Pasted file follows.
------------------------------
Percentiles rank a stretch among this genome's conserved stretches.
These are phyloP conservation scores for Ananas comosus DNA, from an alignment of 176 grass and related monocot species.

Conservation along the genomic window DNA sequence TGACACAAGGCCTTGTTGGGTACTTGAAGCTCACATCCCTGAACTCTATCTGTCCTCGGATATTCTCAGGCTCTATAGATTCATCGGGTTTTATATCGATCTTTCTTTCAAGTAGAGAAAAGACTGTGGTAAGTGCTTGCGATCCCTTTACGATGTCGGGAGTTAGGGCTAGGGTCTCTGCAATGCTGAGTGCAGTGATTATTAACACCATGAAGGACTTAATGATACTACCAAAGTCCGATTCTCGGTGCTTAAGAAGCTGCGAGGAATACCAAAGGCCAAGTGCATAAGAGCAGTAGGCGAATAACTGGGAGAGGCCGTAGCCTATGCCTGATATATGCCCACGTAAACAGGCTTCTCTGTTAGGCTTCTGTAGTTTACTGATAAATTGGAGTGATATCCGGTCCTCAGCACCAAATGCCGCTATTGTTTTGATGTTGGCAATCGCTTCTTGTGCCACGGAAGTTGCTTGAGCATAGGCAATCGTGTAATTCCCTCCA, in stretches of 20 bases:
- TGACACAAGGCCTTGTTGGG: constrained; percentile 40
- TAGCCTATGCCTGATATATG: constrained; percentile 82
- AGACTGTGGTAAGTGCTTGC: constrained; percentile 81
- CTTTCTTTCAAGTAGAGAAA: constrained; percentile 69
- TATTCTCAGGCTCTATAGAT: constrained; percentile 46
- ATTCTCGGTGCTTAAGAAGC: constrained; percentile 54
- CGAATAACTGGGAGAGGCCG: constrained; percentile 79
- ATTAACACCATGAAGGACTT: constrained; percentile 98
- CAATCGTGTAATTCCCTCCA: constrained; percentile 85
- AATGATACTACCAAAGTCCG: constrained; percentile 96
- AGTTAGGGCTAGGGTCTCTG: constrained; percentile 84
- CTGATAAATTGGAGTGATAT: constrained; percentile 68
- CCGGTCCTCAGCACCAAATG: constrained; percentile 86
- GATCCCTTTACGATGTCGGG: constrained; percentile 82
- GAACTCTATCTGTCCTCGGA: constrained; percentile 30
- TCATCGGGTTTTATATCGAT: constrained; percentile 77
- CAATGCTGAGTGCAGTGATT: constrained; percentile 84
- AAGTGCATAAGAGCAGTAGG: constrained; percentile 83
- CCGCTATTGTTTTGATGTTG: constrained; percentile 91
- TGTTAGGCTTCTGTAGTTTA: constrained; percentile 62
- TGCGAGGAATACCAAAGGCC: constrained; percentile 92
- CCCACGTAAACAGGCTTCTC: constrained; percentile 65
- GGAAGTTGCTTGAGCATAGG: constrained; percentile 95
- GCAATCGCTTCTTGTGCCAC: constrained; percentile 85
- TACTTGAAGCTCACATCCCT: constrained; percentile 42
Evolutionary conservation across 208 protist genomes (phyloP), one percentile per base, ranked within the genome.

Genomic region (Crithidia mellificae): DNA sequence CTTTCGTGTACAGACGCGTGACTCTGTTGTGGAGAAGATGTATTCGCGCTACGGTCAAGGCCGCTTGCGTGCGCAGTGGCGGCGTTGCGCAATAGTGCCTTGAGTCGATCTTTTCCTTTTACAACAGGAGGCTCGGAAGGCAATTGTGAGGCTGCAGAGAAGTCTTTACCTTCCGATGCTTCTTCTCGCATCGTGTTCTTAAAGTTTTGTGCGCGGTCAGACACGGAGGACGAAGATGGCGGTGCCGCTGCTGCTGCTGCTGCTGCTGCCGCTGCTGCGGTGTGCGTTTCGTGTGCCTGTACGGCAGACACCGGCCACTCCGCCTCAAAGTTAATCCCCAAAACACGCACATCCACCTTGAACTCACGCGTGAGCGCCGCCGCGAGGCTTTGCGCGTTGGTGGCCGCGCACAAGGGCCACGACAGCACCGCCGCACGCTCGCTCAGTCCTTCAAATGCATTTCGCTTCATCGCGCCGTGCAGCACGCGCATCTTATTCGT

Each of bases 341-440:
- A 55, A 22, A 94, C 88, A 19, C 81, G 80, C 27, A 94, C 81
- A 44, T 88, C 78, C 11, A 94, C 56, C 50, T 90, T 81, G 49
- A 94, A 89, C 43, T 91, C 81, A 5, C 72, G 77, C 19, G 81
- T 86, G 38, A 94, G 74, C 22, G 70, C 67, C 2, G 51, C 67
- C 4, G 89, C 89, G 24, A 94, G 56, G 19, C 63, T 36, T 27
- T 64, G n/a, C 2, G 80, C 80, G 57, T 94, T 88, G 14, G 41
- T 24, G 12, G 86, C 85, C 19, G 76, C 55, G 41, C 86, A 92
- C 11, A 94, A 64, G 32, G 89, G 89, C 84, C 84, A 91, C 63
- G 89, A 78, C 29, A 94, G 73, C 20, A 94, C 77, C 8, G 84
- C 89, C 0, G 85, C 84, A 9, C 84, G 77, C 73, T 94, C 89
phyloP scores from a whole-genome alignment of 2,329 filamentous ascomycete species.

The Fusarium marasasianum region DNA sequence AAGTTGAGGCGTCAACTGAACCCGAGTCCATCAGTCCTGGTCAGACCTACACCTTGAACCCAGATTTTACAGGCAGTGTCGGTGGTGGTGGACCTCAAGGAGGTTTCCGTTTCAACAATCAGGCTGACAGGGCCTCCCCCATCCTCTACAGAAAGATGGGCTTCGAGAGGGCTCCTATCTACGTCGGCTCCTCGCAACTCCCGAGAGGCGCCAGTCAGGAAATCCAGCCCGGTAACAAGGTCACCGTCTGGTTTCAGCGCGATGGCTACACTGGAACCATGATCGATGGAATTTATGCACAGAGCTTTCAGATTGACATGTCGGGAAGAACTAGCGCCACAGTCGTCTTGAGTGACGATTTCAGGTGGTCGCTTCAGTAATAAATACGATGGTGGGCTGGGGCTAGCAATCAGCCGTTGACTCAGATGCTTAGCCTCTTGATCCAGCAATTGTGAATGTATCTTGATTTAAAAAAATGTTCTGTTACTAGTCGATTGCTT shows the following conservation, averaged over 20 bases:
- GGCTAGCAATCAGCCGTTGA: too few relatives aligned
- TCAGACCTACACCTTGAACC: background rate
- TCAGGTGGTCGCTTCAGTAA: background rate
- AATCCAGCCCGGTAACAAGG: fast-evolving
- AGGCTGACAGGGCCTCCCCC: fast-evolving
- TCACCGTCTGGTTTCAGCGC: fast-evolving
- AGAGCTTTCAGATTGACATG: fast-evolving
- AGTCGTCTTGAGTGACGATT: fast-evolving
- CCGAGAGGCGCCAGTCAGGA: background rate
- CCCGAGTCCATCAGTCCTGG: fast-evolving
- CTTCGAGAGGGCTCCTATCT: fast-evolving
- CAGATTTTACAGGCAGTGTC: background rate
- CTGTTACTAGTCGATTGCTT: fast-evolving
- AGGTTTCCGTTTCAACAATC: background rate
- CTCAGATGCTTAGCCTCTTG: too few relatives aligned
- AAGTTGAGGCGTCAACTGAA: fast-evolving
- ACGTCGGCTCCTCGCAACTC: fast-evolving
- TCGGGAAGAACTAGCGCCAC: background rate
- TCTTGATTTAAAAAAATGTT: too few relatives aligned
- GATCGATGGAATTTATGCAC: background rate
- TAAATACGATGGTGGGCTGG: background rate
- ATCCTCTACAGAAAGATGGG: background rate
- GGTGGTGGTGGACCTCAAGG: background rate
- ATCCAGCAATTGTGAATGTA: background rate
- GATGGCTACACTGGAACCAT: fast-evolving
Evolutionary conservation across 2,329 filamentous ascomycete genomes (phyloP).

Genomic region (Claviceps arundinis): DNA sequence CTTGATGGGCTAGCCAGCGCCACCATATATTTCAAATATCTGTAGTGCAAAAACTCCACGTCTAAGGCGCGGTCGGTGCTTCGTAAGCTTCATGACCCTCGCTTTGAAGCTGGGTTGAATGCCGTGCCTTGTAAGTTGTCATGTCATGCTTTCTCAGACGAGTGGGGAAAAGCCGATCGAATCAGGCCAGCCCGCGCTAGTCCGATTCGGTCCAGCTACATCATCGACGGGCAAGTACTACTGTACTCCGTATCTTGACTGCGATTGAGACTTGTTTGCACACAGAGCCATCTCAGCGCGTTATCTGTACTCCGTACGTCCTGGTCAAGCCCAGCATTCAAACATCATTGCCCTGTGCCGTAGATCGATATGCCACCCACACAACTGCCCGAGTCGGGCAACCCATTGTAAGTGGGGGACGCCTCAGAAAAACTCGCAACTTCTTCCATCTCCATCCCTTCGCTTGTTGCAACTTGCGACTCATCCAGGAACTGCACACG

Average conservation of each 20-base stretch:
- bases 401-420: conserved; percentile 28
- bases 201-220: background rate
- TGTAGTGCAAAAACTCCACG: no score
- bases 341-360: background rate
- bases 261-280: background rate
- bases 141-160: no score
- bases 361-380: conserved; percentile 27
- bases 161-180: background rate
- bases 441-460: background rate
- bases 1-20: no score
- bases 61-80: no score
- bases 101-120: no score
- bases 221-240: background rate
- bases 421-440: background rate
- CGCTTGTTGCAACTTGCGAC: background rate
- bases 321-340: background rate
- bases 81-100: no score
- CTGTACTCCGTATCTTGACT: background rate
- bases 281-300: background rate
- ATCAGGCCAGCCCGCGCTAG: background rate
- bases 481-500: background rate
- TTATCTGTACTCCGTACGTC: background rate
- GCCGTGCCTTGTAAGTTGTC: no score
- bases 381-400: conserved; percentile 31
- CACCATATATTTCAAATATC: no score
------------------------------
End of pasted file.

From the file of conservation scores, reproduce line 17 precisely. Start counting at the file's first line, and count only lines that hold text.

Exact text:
- GATCCCTTTACGATGTCGGG: constrained; percentile 82